"memory model" and whether it's a data or code pointer.


No, I haven't.


Not that it's necessarily a bad thing that you've never had to deal
with the segmented 16-bit real-mode of the x86 CPU...
Saying that I've never used such a system doesn't imply that they
don't exist, or even that they're particularly rare. I know my own
experience is limited in many ways. (And I know you haven't implied
otherwise; I'm just trying to be as clear as possible.)


True. But sometimes people use the argument "but _I've_ never seen
such a system" as a way of justifying the "portability" of some
piece of code.

I happen to know that the programs I work on are not 100% portable.
While many things (like screen and keyboard I/O) are modularized in
system-specific modules, other things are "portable enough" to work
on any Posix system we're likely to port to, with the occasional #if
to tweak minor sections as needed.

On the other hand, I avoid "undefined behavior" like the plague.

--
+-------------------------+--------------------+-----------------------------+
| Kenneth J. Brody | www.hvcomputer.com | |
| kenbrody/at\spamcop.net | www.fptech.com | #include <std_disclaimer.h> |
+-------------------------+--------------------+-----------------------------+
Don't e-mail me at: <mailto:Th*************@gmail.com>
Nov 15 '05 #30
go***********@burditt.org (Gordon Burditt) writes:
I don't know how many compilers for 32-bit huge model actually exist,
but sooner or later Windows will need more than 4G for the boot process.


Whew! That's a relief. I thought it did already.
Nov 15 '05 #31
"Tim Rentsch" <tx*@alumnus.caltech.edu> wrote in message
news:kf*************@alumnus.caltech.edu...
go***********@burditt.org (Gordon Burditt) writes:
I don't know how many compilers for 32-bit huge model actually exist,
but sooner or later Windows will need more than 4G for the boot process.


Whew! That's a relief. I thought it did already.


Maybe I missed the point or something, but Watcom C/C++ compiler has support
for far pointers being a 16-bit selector and 32-bit offset. Just if you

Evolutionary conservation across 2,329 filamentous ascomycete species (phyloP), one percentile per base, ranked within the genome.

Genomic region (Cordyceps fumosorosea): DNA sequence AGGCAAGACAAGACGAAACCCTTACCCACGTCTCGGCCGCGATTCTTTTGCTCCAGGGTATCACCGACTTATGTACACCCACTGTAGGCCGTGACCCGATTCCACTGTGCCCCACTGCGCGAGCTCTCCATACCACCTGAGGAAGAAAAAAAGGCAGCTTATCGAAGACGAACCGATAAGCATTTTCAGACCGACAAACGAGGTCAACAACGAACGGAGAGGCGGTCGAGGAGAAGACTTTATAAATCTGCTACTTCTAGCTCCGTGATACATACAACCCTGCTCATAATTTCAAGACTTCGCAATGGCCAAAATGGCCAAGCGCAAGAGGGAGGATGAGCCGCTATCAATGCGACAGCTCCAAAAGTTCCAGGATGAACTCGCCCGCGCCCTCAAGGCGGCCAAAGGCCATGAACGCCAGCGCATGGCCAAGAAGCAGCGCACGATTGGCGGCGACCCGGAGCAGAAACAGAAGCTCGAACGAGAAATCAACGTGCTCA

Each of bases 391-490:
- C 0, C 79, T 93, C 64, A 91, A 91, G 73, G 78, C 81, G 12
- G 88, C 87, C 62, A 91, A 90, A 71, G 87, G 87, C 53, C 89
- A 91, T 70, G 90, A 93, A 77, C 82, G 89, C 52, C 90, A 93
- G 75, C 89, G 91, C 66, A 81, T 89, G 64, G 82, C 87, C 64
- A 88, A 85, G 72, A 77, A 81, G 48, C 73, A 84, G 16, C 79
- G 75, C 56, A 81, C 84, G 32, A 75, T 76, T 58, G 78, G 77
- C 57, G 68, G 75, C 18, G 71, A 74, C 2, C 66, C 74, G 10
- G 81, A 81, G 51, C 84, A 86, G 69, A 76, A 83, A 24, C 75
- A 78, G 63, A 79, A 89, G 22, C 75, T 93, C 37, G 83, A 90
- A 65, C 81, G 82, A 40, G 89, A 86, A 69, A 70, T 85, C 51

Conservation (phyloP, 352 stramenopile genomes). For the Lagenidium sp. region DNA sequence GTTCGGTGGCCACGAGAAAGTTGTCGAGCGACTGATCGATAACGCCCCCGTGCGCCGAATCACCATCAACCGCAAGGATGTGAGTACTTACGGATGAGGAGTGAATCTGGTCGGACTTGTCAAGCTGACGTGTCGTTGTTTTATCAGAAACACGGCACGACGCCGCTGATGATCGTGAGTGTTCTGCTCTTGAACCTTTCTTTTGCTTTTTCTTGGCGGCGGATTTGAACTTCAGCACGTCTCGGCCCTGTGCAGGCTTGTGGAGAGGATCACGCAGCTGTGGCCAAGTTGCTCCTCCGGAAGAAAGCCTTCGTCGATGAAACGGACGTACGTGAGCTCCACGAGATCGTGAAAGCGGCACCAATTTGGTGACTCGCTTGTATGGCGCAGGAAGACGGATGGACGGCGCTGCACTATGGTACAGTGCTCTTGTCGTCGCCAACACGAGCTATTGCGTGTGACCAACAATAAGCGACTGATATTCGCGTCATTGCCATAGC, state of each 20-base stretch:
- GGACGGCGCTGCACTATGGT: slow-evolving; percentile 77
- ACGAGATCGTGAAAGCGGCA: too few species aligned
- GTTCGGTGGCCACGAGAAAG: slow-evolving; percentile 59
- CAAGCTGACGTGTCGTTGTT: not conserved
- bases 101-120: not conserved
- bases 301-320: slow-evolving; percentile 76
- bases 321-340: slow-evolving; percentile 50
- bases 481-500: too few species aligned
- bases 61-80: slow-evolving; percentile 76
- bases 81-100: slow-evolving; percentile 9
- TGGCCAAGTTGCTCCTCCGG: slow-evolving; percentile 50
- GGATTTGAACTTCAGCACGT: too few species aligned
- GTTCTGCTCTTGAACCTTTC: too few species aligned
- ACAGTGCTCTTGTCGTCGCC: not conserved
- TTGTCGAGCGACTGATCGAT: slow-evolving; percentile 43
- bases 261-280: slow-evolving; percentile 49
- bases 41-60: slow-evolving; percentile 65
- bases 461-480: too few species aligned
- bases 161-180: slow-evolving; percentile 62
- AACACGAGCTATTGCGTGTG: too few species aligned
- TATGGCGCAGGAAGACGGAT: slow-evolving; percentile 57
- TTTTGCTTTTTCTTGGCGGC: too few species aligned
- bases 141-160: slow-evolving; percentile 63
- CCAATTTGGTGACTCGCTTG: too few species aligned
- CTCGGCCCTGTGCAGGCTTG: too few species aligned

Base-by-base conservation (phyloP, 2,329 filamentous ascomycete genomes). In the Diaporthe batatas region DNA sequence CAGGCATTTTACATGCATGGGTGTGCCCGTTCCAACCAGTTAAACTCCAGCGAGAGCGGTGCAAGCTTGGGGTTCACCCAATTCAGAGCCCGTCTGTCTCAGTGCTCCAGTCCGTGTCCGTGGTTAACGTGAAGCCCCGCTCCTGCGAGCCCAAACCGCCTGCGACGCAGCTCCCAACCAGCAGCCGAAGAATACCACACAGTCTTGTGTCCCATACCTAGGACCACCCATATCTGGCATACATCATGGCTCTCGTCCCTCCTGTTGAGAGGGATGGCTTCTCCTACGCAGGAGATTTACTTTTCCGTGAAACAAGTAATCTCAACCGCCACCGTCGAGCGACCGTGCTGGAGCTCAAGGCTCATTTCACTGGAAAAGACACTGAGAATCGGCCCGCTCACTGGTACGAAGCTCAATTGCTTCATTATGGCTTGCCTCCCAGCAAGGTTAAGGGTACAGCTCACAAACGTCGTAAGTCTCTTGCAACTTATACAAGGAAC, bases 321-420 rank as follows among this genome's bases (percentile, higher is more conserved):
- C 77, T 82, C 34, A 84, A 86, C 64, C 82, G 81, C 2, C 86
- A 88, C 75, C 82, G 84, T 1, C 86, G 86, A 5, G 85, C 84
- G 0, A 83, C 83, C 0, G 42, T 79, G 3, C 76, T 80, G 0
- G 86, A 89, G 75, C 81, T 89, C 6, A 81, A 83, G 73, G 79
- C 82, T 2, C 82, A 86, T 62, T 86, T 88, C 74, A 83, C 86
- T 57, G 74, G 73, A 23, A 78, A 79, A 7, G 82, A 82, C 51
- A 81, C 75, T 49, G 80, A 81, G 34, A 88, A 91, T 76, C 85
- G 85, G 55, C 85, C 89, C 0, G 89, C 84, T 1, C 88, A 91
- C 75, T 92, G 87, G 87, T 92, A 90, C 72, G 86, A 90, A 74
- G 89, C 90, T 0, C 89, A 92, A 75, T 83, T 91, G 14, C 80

didn't know...

Alex
Nov 15 '05 #32
Tim Rentsch wrote:

go***********@burditt.org (Gordon Burditt) writes:
I don't know how many compilers for 32-bit huge model actually exist,
but sooner or later Windows will need more than 4G for the boot process.


Whew! That's a relief. I thought it did already.


This is from the "setup.htm" file in the Windows Vista beta 1 install:

==========

2. When the message "Press any key to boot from CD" appears, press a
key. Windows installation begins.

* If you have an x64-based computer, you might see a blank screen
for long time. It can take 20 minutes or longer before the next
screen appears. Do not turn off your computer or restart it
during this time.

* After the blank screen, you will see a progress bar at the bottom
of the screen. This stage might also take some time to complete.

==========

--
+-------------------------+--------------------+-----------------------------+
| Kenneth J. Brody | www.hvcomputer.com | |
| kenbrody/at\spamcop.net | www.fptech.com | #include <std_disclaimer.h> |
+-------------------------+--------------------+-----------------------------+
Don't e-mail me at: <mailto:Th*************@gmail.com>

Nov 15 '05 #33
On Tue, 4 Oct 2005 23:25:09 +0400, "Alexei A. Frounze"
<al*****@chat.ru> wrote:
"Tim Rentsch" <tx*@alumnus.caltech.edu> wrote in message
news:kf*************@alumnus.caltech.edu...
go***********@burditt.org (Gordon Burditt) writes:
> I don't know how many compilers for 32-bit huge model actually exist,
> but sooner or later Windows will need more than 4G for the boot process.


Whew! That's a relief. I thought it did already.


Maybe I missed the point or something, but Watcom C/C++ compiler has support
for far pointers being a 16-bit selector and 32-bit offset. Just if you
didn't know...

And it's free!
--
Al Balmer
Balmer Consulting
re************************@att.net
Nov 15 '05 #34